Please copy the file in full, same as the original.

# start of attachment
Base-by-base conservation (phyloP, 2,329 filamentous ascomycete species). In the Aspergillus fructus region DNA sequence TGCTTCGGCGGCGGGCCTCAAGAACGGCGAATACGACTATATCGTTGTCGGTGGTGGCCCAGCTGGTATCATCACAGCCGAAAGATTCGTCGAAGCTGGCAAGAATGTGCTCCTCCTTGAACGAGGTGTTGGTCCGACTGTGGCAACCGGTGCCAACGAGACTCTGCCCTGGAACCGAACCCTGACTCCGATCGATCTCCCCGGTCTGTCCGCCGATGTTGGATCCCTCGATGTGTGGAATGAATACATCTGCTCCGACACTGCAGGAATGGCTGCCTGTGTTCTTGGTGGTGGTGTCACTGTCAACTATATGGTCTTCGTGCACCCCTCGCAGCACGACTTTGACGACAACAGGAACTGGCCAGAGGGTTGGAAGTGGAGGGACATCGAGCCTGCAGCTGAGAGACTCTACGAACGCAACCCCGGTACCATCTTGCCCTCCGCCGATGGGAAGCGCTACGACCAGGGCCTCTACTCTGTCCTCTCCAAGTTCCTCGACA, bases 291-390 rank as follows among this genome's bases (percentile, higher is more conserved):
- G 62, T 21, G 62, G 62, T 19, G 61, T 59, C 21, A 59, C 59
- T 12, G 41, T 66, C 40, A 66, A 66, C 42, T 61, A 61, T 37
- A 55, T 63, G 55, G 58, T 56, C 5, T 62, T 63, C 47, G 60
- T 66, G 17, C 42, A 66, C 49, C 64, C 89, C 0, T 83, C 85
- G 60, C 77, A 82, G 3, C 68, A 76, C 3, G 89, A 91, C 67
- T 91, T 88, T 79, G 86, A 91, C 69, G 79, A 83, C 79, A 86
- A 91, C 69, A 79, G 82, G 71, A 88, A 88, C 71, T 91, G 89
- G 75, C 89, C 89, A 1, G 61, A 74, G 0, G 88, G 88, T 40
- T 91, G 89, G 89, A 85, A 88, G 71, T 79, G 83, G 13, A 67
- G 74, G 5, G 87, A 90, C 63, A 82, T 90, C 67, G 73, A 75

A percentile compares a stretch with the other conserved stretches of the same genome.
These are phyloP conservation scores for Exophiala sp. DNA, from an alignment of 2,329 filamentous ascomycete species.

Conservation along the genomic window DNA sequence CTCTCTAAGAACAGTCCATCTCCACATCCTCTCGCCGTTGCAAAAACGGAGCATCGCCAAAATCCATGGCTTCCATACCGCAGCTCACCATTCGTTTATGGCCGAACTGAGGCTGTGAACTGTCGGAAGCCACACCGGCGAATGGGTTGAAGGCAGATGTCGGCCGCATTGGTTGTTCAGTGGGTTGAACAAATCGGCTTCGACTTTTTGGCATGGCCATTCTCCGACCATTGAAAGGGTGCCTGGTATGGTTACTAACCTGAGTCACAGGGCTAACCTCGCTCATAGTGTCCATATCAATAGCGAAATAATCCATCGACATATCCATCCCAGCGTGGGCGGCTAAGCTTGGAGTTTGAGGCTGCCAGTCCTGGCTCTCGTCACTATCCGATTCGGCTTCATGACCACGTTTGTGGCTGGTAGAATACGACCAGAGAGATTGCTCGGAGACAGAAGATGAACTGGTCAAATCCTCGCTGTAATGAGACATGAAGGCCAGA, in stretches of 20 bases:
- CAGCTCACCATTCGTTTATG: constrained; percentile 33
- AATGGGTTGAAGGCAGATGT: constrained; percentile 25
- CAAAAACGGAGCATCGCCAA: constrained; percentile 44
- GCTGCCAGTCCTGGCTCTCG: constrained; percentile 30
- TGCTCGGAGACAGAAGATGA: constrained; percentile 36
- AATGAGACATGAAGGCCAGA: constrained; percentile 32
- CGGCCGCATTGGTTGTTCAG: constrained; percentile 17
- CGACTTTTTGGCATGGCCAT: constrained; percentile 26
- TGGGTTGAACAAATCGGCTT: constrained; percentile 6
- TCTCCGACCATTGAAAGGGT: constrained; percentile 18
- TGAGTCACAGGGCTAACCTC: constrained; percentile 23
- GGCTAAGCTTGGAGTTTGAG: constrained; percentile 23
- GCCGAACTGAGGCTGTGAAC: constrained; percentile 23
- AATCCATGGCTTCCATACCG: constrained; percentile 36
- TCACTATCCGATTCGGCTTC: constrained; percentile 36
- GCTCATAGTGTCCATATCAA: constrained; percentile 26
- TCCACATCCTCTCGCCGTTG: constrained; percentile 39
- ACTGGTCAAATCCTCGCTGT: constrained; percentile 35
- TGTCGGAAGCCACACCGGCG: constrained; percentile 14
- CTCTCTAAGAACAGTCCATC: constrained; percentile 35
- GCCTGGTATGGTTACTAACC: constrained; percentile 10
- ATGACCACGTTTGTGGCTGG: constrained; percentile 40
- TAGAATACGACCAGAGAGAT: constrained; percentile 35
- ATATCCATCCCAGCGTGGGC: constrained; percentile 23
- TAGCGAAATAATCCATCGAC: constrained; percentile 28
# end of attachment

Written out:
Base-by-base conservation (phyloP, 2,329 filamentous ascomycete species). In the Aspergillus fructus region DNA sequence TGCTTCGGCGGCGGGCCTCAAGAACGGCGAATACGACTATATCGTTGTCGGTGGTGGCCCAGCTGGTATCATCACAGCCGAAAGATTCGTCGAAGCTGGCAAGAATGTGCTCCTCCTTGAACGAGGTGTTGGTCCGACTGTGGCAACCGGTGCCAACGAGACTCTGCCCTGGAACCGAACCCTGACTCCGATCGATCTCCCCGGTCTGTCCGCCGATGTTGGATCCCTCGATGTGTGGAATGAATACATCTGCTCCGACACTGCAGGAATGGCTGCCTGTGTTCTTGGTGGTGGTGTCACTGTCAACTATATGGTCTTCGTGCACCCCTCGCAGCACGACTTTGACGACAACAGGAACTGGCCAGAGGGTTGGAAGTGGAGGGACATCGAGCCTGCAGCTGAGAGACTCTACGAACGCAACCCCGGTACCATCTTGCCCTCCGCCGATGGGAAGCGCTACGACCAGGGCCTCTACTCTGTCCTCTCCAAGTTCCTCGACA, bases 291-390 rank as follows among this genome's bases (percentile, higher is more conserved):
- G 62, T 21, G 62, G 62, T 19, G 61, T 59, C 21, A 59, C 59
- T 12, G 41, T 66, C 40, A 66, A 66, C 42, T 61, A 61, T 37
- A 55, T 63, G 55, G 58, T 56, C 5, T 62, T 63, C 47, G 60
- T 66, G 17, C 42, A 66, C 49, C 64, C 89, C 0, T 83, C 85
- G 60, C 77, A 82, G 3, C 68, A 76, C 3, G 89, A 91, C 67
- T 91, T 88, T 79, G 86, A 91, C 69, G 79, A 83, C 79, A 86
- A 91, C 69, A 79, G 82, G 71, A 88, A 88, C 71, T 91, G 89
- G 75, C 89, C 89, A 1, G 61, A 74, G 0, G 88, G 88, T 40
- T 91, G 89, G 89, A 85, A 88, G 71, T 79, G 83, G 13, A 67
- G 74, G 5, G 87, A 90, C 63, A 82, T 90, C 67, G 73, A 75

A percentile compares a stretch with the other conserved stretches of the same genome.
These are phyloP conservation scores for Exophiala sp. DNA, from an alignment of 2,329 filamentous ascomycete species.

Conservation along the genomic window DNA sequence CTCTCTAAGAACAGTCCATCTCCACATCCTCTCGCCGTTGCAAAAACGGAGCATCGCCAAAATCCATGGCTTCCATACCGCAGCTCACCATTCGTTTATGGCCGAACTGAGGCTGTGAACTGTCGGAAGCCACACCGGCGAATGGGTTGAAGGCAGATGTCGGCCGCATTGGTTGTTCAGTGGGTTGAACAAATCGGCTTCGACTTTTTGGCATGGCCATTCTCCGACCATTGAAAGGGTGCCTGGTATGGTTACTAACCTGAGTCACAGGGCTAACCTCGCTCATAGTGTCCATATCAATAGCGAAATAATCCATCGACATATCCATCCCAGCGTGGGCGGCTAAGCTTGGAGTTTGAGGCTGCCAGTCCTGGCTCTCGTCACTATCCGATTCGGCTTCATGACCACGTTTGTGGCTGGTAGAATACGACCAGAGAGATTGCTCGGAGACAGAAGATGAACTGGTCAAATCCTCGCTGTAATGAGACATGAAGGCCAGA, in stretches of 20 bases:
- CAGCTCACCATTCGTTTATG: constrained; percentile 33
- AATGGGTTGAAGGCAGATGT: constrained; percentile 25
- CAAAAACGGAGCATCGCCAA: constrained; percentile 44
- GCTGCCAGTCCTGGCTCTCG: constrained; percentile 30
- TGCTCGGAGACAGAAGATGA: constrained; percentile 36
- AATGAGACATGAAGGCCAGA: constrained; percentile 32
- CGGCCGCATTGGTTGTTCAG: constrained; percentile 17
- CGACTTTTTGGCATGGCCAT: constrained; percentile 26
- TGGGTTGAACAAATCGGCTT: constrained; percentile 6
- TCTCCGACCATTGAAAGGGT: constrained; percentile 18
- TGAGTCACAGGGCTAACCTC: constrained; percentile 23
- GGCTAAGCTTGGAGTTTGAG: constrained; percentile 23
- GCCGAACTGAGGCTGTGAAC: constrained; percentile 23
- AATCCATGGCTTCCATACCG: constrained; percentile 36
- TCACTATCCGATTCGGCTTC: constrained; percentile 36
- GCTCATAGTGTCCATATCAA: constrained; percentile 26
- TCCACATCCTCTCGCCGTTG: constrained; percentile 39
- ACTGGTCAAATCCTCGCTGT: constrained; percentile 35
- TGTCGGAAGCCACACCGGCG: constrained; percentile 14
- CTCTCTAAGAACAGTCCATC: constrained; percentile 35
- GCCTGGTATGGTTACTAACC: constrained; percentile 10
- ATGACCACGTTTGTGGCTGG: constrained; percentile 40
- TAGAATACGACCAGAGAGAT: constrained; percentile 35
- ATATCCATCCCAGCGTGGGC: constrained; percentile 23
- TAGCGAAATAATCCATCGAC: constrained; percentile 28